JAWS allows you to determine how much information is shown on your refreshable braille display for tables in Word documents as well as virtualized documents such as Web pages and e-mail messages. Using the settings in the Table Options group, located under the Braille Options group in Quick Settings, you can choose to display the current cell, current row, or current column. In JAWS 15, enhancements to these options have been made to make it even easier to access the contents of tables using braille.
If JAWS is configured to display either the current row or current column, JAWS now displays the vertical bar symbol (dots 1-2-5-6) between cells to help indicate where one cell ends and the next begins.
If the current row is being displayed, JAWS will now display the current column number before the cell where the cursor is located. In addition, if JAWS is configured to speak column headers, the header for the current column will also be shown in braille following the column number and prior to the cell containing the cursor.
Similarly, if the current column is being displayed, JAWS will now display the current row number before the cell where the cursor is located. In addition, if JAWS is configured to speak row headers, the header for the current row will also be shown in braille following the row number and prior to the cell containing the cursor.
In order to more promptly respond to customer issues, the new JAWS error reporting feature will allow you to send information about any JAWS errors to Freedom Scientific over the Internet. If JAWS unexpectedly closes, a memory dump file, containing diagnostic information, is created in the JAWS user settings folder. If you also experience any issues where JAWS appears to still be running, but you have lost speech or braille, you can press INSERT+WINDOWS Key+F4 to manually close JAWS, terminate all related processes, and create the memory dump file.
After the memory dump file has been created, JAWS will automatically restart and display a dialog box indicating that an error was detected and will ask if you want to send this information to Freedom Scientific. Choose the Send button to transmit the error report directly to Freedom Scientific. JAWS will display a message to indicate that the report was sent successfully. If there was a problem sending the report, for instance, you do not have an active Internet connection, you are asked if you want to try sending it again. Choose Yes or No. Choose Don't Send if you do not wish to send the error report to Freedom Scientific. Choosing to send any error reports helps Freedom Scientific to continue to improve JAWS.
The information transmitted to Freedom Scientific is limited to the memory dump file as well as generic information allowing Freedom Scientific to investigate the source of the issue, such as your product version number, the date and time the error occurred, number of times your system has experienced an error, and the error code related to the problem that occurred. The only information related to your specific environment that is transmitted is your computer's MAC address to find trends on a particular system. However, there is no way for us to map MAC addresses to any particular individual, and no personal identification information is transmitted.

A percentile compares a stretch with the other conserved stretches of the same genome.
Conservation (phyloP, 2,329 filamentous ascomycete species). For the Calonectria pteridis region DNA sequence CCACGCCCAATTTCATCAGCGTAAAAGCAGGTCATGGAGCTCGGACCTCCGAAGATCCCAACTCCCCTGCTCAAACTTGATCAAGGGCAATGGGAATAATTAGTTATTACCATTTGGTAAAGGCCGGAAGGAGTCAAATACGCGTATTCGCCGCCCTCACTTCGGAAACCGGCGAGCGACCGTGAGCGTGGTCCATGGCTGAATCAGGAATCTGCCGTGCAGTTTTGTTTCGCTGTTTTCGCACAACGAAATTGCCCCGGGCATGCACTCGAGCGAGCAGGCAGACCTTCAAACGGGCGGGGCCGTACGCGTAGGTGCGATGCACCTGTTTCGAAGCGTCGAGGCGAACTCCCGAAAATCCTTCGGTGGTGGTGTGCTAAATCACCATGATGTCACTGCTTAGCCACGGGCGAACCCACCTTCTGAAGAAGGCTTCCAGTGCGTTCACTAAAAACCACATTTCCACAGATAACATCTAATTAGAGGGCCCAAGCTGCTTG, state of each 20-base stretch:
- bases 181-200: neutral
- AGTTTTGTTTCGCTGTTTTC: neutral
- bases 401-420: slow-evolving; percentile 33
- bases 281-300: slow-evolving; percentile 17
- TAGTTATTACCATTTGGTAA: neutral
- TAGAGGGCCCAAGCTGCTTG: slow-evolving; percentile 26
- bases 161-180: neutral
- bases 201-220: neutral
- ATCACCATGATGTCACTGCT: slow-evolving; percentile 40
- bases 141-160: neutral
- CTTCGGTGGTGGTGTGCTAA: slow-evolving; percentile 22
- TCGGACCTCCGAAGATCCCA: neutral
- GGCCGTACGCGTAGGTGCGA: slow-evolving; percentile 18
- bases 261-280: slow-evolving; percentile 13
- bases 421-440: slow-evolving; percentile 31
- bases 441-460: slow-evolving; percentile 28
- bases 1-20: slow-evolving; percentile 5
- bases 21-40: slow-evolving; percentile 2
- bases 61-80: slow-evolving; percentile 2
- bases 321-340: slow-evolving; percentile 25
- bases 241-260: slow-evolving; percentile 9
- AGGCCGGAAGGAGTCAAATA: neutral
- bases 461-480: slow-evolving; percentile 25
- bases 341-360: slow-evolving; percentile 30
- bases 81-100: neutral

In addition, you can choose from one of the following radio buttons:
- Ask me if I want to send error reports to Freedom Scientific each time: Choosing this option will cause this dialog box to be displayed each time an error is detected. This is the default setting.
- Send all error reports to Freedom Scientific without asking: If you choose this option, future error reports are automatically sent to Freedom Scientific without displaying a dialog box.
- Never send error reports to Freedom Scientific: If you choose this option, any future error reports will not be sent to Freedom Scientific and you will not be prompted to send an error report.
You can also configure this setting using the new Error Reporting combo box, located on the Miscellaneous page in Settings Center.
The following Navigation Quick Key assignments have been changed to be more consistent with the Navigation Quick Keys available when using the Touch Cursor:
- Next Radio Button: A
- Previous Radio Button: SHIFT+A
- List Radio Buttons: CTRL+INSERT+A
- Next Region: R
- Previous Region: SHIFT+R
- List Regions: CTRL+INSERT+R
- Move to the main region of a page: Q
- Next OnMouseOver: SEMICOLON
- Previous OnMouseOver: SHIFT+SEMICOLON
- List OnmouseOvers: CTRL+INSERT+SEMICOLON
The scripts for moving to the next or previous anchor and the next or previous block quote as well as listing anchors are still available, but are no longer assigned to keystrokes. If you still wish to use this functionality, you can assign new keystrokes through the Navigation Quick Key Manager.
On certain Web pages, pressing ENTER on some elements such as links does not always activate the element as expected. The new Link Activation option affects how links are activated when you press the ENTER key in a virtual document. It is located under the Virtual Cursor Options and Personalized Web Settings groups in Quick Settings, as well as under the Miscellaneous group of the Web/HTML/PDF group in Settings Center.